Where I first found myself obsessing on input prompts, I finally wound up taking out Deathstroke by improving a bit and creating interrupts during his attacks with dodges and grapple-yanks. It wasn't exactly the way that the fight was supposed to be played but I was heartened that such a tightly-patterned boss fight allowed for a bit of personal style to win the day. Overall, the showdown with Deathstroke was a cool-looking martial arts showdown that felt more acrobatic and more athletic than the ones I remembered from previous Arkham games. Exactly the kind of thing that soothes fears about the franchise being handled by a different team.

Each time I've seen Arkham Origins, the game-makers I've met with have been coy about plot points. At PAX three weeks ago, a scene played out where a Bane-bruised Batman was shoved into a room with the Joker. Annoyed that he wasn't getting cut into the Christmas Eve fun, Joker explained that he'd planted explosives in buildings all over Gotham. (And, if you're wondering, Troy Baker sounds great as the Clown Prince of Crime.) When I asked Holmes if this was the first time that Batman meets his archenemy in the Arkhamverse continuity, he said that he couldn't answer that. But he could say that said scene was in the game.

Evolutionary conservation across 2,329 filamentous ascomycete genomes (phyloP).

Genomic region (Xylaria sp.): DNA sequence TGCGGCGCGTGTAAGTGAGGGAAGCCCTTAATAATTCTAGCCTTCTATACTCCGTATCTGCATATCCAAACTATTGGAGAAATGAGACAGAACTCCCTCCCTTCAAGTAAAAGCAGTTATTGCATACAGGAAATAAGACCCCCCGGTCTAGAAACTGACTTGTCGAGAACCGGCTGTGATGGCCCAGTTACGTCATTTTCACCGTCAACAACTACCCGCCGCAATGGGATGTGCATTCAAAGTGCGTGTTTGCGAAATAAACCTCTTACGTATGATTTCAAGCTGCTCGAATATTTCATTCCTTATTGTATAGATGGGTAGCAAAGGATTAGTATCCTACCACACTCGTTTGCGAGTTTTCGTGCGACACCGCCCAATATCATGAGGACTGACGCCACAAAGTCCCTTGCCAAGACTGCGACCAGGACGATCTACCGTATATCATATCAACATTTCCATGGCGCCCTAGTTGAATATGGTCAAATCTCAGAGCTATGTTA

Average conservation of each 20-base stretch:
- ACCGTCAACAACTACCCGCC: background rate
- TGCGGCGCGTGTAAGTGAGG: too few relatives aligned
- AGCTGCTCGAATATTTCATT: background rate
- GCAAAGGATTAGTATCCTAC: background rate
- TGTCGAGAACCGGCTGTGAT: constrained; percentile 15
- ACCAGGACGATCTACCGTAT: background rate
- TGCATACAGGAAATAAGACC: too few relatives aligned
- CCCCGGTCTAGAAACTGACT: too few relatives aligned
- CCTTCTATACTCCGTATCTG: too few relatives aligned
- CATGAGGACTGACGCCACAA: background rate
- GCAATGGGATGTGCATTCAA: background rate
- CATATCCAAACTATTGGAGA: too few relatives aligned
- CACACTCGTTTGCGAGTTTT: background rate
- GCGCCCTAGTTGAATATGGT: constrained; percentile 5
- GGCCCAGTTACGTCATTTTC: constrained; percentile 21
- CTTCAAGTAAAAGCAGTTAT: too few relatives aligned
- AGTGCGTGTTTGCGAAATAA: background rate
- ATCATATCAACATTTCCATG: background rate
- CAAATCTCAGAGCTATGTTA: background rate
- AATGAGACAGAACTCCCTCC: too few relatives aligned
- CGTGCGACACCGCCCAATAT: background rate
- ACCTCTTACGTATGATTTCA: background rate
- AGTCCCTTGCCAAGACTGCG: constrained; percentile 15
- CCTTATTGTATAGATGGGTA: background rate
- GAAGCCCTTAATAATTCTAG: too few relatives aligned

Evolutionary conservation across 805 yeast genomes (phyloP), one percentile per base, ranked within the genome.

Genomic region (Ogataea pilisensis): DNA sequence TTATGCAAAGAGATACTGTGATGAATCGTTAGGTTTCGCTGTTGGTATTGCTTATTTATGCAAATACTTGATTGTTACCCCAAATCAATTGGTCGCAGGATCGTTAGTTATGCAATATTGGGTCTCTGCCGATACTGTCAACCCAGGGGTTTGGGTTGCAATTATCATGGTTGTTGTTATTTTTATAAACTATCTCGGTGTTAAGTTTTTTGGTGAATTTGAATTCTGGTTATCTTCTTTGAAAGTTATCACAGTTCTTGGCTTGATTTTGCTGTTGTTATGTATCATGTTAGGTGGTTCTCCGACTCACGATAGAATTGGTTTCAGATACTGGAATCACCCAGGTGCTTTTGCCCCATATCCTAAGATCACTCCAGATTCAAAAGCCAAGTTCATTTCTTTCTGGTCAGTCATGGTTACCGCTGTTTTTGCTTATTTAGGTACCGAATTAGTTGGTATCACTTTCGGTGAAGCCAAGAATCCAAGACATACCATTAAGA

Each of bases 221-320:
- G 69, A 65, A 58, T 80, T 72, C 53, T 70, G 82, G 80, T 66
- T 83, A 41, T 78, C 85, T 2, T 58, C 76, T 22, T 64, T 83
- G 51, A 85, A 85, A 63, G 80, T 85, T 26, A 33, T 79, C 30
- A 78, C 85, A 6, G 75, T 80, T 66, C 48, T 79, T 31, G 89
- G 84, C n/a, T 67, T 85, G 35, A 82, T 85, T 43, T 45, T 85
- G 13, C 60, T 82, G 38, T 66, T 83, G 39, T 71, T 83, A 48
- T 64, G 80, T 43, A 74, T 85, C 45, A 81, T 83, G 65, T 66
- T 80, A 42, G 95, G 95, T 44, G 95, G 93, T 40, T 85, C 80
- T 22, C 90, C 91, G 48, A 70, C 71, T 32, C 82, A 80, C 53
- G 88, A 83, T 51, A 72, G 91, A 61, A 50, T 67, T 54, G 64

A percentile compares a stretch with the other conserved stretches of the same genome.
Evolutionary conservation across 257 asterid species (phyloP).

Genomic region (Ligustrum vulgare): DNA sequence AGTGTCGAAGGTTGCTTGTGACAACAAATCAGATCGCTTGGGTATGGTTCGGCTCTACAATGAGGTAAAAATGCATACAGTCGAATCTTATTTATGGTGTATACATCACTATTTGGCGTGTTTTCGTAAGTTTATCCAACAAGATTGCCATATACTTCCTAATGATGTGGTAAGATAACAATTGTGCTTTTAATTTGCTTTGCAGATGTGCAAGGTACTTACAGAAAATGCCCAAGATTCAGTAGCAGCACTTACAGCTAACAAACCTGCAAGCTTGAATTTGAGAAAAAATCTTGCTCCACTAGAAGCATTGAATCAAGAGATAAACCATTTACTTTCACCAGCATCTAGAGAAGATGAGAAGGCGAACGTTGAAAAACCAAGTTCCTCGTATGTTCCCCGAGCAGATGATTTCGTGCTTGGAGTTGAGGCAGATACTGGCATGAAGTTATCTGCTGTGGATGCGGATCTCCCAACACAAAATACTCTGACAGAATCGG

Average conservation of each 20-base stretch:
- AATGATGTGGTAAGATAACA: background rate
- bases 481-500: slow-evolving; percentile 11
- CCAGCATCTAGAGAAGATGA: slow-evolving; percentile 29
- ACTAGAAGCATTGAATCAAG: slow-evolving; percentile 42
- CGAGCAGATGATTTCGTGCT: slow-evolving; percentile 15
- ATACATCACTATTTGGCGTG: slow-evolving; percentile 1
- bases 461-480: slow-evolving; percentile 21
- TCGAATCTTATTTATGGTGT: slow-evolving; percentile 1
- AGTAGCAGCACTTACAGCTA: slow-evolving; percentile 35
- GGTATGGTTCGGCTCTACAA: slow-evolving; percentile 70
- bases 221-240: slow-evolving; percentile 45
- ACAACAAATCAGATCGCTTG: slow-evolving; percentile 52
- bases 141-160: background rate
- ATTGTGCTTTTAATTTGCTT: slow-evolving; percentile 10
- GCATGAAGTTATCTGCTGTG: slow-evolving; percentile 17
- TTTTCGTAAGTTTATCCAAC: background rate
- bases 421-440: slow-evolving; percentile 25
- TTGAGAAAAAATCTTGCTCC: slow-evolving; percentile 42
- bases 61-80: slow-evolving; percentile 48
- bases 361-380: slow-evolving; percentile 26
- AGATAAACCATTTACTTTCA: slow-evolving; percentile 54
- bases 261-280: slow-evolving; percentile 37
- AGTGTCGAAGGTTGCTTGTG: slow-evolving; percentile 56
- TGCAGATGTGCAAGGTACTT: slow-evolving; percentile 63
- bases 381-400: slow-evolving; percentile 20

What's Going to Be Good (and Bad) About the Next Batman Video Game

Two weeks later, I noticed that Batman showed some familiarity with Deathstroke in the cutscene before their fight, referring to him by his first name. Did the characters have some history in the game's universe? Mattes and McIntyre begged off of answering, saying that they couldn't say one way or another whether Batman had prior knowledge of Slade Wilson's murderous alter ego.

Even more important to a recovering continuity nerd like me: what's the deal with the game's new video-scrubbing investigation sequences? If this game's a prequel, how come this fancy Wayne Industries tech doesn't show up in Arkham Asylum or Arkham City? "How do you know it isn't?" Holmes answered with a smirk. He went on to explain how Batman simply made not have encountered crimes scenes where he needed to use the tech in those games. Or maybe he had just become a better detective by that point.

Non-revelations aside, I feel mostly positive about Batman: Arkham Origins. It's clearly not going to be a quantum leap for the current Batman video game template. But it seems set to squeeze more texture and more lore into Bruce Wayne's digital life story. We'll see how it all pans out when the game hits shelves later this fall.

To contact the author of this post, write to evan@kotaku.com or find him on Twitter @EvNarc